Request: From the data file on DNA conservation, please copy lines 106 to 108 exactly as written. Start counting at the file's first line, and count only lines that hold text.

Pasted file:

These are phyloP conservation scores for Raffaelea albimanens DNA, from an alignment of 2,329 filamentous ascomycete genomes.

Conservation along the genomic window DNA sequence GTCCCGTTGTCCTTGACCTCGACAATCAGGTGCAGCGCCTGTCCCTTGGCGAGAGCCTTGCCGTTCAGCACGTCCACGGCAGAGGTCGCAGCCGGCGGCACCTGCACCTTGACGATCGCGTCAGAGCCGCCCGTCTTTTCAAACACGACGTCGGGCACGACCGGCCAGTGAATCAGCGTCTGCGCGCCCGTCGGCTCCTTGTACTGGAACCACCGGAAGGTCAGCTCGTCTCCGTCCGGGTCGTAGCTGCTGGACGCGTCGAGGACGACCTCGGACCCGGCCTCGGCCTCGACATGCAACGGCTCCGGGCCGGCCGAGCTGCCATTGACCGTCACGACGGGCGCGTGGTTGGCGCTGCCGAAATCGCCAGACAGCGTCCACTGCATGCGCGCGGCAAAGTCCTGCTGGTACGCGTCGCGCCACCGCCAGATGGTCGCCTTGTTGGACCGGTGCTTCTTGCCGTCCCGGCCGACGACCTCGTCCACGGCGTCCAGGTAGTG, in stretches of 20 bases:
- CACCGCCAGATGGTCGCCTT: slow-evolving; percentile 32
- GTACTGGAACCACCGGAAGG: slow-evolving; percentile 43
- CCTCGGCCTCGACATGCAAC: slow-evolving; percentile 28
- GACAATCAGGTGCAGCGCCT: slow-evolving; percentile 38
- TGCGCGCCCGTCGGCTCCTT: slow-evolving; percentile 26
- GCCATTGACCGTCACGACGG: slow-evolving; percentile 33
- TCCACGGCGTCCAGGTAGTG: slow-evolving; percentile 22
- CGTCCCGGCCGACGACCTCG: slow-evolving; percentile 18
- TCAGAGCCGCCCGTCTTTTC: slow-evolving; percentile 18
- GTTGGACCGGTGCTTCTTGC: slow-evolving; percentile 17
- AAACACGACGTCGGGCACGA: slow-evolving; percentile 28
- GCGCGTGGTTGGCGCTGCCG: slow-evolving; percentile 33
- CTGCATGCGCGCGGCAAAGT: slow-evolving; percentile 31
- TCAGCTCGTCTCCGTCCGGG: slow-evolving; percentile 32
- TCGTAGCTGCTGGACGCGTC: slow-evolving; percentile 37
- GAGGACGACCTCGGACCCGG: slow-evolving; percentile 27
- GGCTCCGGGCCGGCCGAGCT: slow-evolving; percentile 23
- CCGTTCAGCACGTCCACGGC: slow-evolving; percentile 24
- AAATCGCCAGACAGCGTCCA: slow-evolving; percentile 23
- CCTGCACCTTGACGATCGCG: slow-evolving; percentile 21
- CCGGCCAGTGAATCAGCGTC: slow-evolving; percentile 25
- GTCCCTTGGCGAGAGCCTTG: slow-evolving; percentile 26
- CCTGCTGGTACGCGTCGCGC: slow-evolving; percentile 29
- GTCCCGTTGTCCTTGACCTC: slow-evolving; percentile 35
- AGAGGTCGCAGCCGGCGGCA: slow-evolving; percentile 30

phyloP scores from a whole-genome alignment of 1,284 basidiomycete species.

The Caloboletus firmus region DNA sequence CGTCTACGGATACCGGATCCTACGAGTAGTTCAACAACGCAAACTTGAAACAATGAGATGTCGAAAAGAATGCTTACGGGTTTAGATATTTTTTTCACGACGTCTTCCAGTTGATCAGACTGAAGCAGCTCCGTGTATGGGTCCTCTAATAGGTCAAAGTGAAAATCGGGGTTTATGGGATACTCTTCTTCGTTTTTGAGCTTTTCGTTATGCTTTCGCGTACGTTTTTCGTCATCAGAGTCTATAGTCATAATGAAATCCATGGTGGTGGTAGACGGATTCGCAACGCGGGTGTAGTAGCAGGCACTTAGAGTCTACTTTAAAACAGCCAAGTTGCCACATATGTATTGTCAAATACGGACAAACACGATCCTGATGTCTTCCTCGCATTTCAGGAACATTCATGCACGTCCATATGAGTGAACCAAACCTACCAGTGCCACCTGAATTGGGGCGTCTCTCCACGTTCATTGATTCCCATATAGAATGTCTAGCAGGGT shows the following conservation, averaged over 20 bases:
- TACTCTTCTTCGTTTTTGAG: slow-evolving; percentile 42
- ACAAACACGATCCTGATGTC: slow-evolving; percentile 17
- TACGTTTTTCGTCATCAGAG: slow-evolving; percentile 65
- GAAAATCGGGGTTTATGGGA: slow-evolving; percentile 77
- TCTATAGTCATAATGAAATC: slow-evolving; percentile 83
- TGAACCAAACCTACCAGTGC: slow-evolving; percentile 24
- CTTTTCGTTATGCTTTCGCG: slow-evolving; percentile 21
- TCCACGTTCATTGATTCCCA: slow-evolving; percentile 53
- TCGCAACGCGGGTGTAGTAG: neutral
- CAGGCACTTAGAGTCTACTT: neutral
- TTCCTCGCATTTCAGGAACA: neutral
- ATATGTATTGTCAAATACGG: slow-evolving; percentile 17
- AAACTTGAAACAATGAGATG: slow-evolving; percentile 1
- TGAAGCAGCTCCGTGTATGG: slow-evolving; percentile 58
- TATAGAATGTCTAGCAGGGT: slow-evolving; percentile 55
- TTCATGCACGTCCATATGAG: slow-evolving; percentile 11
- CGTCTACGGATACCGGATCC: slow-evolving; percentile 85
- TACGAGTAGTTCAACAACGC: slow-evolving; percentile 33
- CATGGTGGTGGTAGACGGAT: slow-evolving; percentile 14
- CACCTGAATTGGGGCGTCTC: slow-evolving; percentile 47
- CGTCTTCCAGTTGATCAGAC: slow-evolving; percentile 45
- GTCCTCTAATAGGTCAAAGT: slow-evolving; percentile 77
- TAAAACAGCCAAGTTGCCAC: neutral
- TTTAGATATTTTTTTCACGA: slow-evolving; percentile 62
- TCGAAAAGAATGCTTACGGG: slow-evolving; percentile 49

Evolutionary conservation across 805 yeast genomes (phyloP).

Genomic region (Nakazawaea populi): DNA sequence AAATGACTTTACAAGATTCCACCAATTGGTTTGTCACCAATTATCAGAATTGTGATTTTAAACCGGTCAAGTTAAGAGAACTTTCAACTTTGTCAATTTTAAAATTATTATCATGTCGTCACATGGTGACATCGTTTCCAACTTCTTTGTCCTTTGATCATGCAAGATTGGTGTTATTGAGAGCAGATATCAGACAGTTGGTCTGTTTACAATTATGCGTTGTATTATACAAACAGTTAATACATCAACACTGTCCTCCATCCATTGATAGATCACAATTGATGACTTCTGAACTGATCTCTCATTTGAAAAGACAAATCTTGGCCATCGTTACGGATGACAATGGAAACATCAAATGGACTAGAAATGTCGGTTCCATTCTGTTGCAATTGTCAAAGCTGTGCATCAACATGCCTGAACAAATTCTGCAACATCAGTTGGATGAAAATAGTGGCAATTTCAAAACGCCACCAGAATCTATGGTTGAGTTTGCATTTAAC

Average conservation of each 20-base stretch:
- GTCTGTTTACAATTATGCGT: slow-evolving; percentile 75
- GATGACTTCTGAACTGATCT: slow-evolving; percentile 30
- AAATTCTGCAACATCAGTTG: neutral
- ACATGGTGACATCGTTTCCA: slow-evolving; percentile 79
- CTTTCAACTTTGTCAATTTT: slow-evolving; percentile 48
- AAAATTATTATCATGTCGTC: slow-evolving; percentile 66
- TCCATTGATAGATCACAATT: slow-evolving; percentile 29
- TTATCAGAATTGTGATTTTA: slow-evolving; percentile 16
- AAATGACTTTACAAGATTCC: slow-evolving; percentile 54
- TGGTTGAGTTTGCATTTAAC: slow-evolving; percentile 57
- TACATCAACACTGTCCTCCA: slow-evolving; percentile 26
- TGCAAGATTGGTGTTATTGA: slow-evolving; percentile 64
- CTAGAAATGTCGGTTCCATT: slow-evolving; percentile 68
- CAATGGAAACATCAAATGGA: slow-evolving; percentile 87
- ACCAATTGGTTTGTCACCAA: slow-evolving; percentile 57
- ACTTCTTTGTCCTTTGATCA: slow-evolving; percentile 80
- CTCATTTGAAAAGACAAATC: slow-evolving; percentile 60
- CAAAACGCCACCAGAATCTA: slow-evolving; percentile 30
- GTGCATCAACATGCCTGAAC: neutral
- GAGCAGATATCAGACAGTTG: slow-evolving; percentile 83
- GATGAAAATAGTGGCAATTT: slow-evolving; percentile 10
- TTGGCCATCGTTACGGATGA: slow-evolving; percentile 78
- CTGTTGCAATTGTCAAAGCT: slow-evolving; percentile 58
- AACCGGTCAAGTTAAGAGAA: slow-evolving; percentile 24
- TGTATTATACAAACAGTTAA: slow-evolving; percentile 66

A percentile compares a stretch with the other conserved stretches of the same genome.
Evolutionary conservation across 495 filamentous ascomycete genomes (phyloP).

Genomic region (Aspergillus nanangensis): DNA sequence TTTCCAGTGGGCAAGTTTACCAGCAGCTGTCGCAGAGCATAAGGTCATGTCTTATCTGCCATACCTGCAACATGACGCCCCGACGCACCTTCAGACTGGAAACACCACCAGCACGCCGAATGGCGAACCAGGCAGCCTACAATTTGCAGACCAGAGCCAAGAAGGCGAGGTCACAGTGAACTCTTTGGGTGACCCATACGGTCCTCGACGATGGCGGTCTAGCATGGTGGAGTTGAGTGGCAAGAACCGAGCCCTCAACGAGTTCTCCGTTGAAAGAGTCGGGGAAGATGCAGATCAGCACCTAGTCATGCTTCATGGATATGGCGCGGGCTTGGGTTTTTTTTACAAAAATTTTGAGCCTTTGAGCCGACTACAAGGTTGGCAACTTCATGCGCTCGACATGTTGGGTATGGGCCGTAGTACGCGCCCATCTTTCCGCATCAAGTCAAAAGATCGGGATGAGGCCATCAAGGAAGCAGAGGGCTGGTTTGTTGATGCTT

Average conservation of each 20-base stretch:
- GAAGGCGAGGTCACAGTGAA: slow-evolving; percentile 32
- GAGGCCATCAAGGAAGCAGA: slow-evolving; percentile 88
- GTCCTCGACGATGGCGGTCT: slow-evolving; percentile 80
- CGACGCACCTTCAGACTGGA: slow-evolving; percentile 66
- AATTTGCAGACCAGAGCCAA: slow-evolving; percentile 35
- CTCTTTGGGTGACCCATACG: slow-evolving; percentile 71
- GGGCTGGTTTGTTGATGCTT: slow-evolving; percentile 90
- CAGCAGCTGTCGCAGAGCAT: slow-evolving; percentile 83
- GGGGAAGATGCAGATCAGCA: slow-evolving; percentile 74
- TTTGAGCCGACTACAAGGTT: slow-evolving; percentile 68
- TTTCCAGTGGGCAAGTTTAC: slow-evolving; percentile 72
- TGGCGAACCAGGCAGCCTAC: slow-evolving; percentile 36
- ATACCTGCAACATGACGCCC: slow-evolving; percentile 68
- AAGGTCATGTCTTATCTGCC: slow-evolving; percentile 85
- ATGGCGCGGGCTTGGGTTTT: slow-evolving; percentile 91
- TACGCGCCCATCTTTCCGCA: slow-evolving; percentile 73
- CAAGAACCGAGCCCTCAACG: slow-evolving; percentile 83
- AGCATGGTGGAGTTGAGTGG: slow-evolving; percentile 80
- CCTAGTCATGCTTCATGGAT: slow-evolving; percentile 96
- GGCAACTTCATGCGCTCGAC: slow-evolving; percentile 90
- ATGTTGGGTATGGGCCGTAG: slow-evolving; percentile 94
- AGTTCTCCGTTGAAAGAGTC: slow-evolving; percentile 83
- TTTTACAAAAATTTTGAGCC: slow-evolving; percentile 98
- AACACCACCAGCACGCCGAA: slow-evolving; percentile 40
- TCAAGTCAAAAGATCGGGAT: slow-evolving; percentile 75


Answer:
- GGCAACTTCATGCGCTCGAC: slow-evolving; percentile 90
- ATGTTGGGTATGGGCCGTAG: slow-evolving; percentile 94
- AGTTCTCCGTTGAAAGAGTC: slow-evolving; percentile 83